BATAVIA – Geneva still leads the all-time series, but in year 100 of the storied Batavia-Geneva football rivalry, there’s no argument who owns the here and now.
Batavia smacked Geneva around from the get-go Friday, turning pop music-blaring Bulldog Stadium into a nightlong party for an exuberant Batavia student section and the rest of the crammed home stands.
A late touchdown brought Geneva within 35-21, but that final score was charitable for the visitors. The win sent the Bulldogs to 3-0 and dumped Geneva to 0-3 for the first time since the 20th century.
For the second season in a row, bragging rights in the area’s premier rivalry belong indisputably to the Bulldogs, who are well on their way to giving last year’s 12-1, state semifinal season a suitable encore.
From the overcapacity crowd to the dominant showing on the field, the night went to script for Batavia.
“It’s just first class around here,” Batavia coach Dennis Piron said. “People all working together, all working in the same direction. I can’t say enough about the honor that it is to coach in this community with the kind of support that you get. It really is a lot of fun. We don’t want for anything here at Batavia.”
Not points, that’s for sure.
For breaking in a new junior quarterback and losing several studs on defense from last year, the Bulldogs are miles ahead of where anyone could have reasonably expected.
Batavia has the personnel to beat you with the run or pass, just the way offensive coordinator Mike Gaspari likes it. Multi-purpose, shifty junior Anthony Scaccia has been a revelation in the season’s early going, continuing his breakthrough varsity debut Friday with a pair of touchdown runs and a handful of occasions when he had Geneva defenders grasping at air.
“He’s always been quick, but now he’s fast and explosive and has special speed,” Piron said. ... “He ended up being a 400-meter runner [during track season] and a 200-guy primarily. We thought he’d be a great 55-yard dash guy.
“Early on he was kind of figuring it out but by the end of the season we thought, if he can carry this over to football, my God, who will ever stop this guy when he busts through a hole? His upside is unbelievable. Sky’s the limit.”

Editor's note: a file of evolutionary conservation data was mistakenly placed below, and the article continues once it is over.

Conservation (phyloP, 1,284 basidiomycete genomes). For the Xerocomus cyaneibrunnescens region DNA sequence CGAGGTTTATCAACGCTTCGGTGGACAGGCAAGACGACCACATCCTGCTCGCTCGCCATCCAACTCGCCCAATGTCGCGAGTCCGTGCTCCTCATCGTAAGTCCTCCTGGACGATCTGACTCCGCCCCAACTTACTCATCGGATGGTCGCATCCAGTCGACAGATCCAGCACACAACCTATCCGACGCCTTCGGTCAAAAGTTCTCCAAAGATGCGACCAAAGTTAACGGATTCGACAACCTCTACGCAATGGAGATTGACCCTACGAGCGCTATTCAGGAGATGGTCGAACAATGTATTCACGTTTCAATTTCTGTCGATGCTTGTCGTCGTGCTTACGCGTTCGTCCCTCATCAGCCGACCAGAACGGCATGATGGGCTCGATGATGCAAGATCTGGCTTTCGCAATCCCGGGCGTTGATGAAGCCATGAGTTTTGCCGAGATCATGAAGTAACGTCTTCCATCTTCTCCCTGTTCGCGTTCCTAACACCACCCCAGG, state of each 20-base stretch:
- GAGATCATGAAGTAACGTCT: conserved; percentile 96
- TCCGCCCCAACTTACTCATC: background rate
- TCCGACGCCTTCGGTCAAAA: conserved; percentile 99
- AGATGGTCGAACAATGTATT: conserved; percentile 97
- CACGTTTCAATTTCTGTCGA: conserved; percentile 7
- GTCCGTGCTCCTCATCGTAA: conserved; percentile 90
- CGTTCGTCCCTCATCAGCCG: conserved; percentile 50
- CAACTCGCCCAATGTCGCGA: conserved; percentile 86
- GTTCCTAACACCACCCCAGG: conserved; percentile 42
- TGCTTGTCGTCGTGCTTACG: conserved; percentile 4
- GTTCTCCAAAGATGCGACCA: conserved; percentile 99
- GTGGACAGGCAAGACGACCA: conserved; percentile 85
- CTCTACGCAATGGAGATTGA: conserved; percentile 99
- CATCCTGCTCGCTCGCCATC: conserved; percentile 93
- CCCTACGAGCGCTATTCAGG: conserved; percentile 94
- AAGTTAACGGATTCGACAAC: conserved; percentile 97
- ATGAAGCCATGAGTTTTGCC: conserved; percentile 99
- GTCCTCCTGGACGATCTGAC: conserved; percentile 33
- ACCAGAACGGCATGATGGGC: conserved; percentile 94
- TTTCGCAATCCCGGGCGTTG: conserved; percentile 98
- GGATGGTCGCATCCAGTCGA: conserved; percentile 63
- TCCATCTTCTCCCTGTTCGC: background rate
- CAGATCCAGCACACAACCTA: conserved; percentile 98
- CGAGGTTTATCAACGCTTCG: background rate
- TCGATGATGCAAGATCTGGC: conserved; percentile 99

Add in a linebacker disguised as a running back in Anthony Thielk – who had two first-half rushing TDs for Batavia – and an elite wideout in Zach Strittmatter, and you can see why the Bulldogs’ offense has been humming.
“It’s a tough combination,” Piron said, referring to Scaccia and Thielk in the backfield. “One guy that can run you over, one guy that you can hardly get your hands on. It’s got to be pretty frustrating for defenses to deal with those kids, and then you have a quarterback (Micah Coffey) that can throw it all over the football field, we have a lot of receivers who can go and get it, and we have an all-state receiver in (Zach) Strittmatter. I don’t know, we’re pretty tough to defend, obviously.”
On the other side of the field, the Vikings’ mettle is being tested in a major way.
Not only has Geneva been defeated soundly each time out this season, the Vikings have been beset by significant injuries. Senior offensive tackle Jake Bastin and starting quarterback Daniel Santacaterina were the latest big blows on Friday, with Santacaterina hobbling off the field in the third quarter after taking a hit from brawny Bulldogs defensive end Marquise Jenkins.
Geneva coach Rob Wicinski feared a collarbone injury that could send Geneva scrambling at the quarterback spot.
Geneva’s schedule becomes considerably less foreboding the rest of the way, but the Vikings will need a boatload of grit to dust themselves off and win at least five of six to earn their customary spot in the postseason.
“We’ve got to find a way to make it happen,” Wicinski said.
Meanwhile, provided they can stay focused and healthy, the Bulldogs’ outlook is considerably sunnier.
The Bulldogs can zero in on their conference title defense with the larger, underlying goal of using the next six weeks to ready themselves for another deep postseason run.
Batavia 3-0, Geneva 0-3.
A century-old rivalry has given both schools plenty to embrace, but in 2012, the pecking order couldn’t be any more clear-cut.
• Jay Schwab is sports editor of the Kane County Chronicle. He can be reached at 630-845-5382 or firstname.lastname@example.org.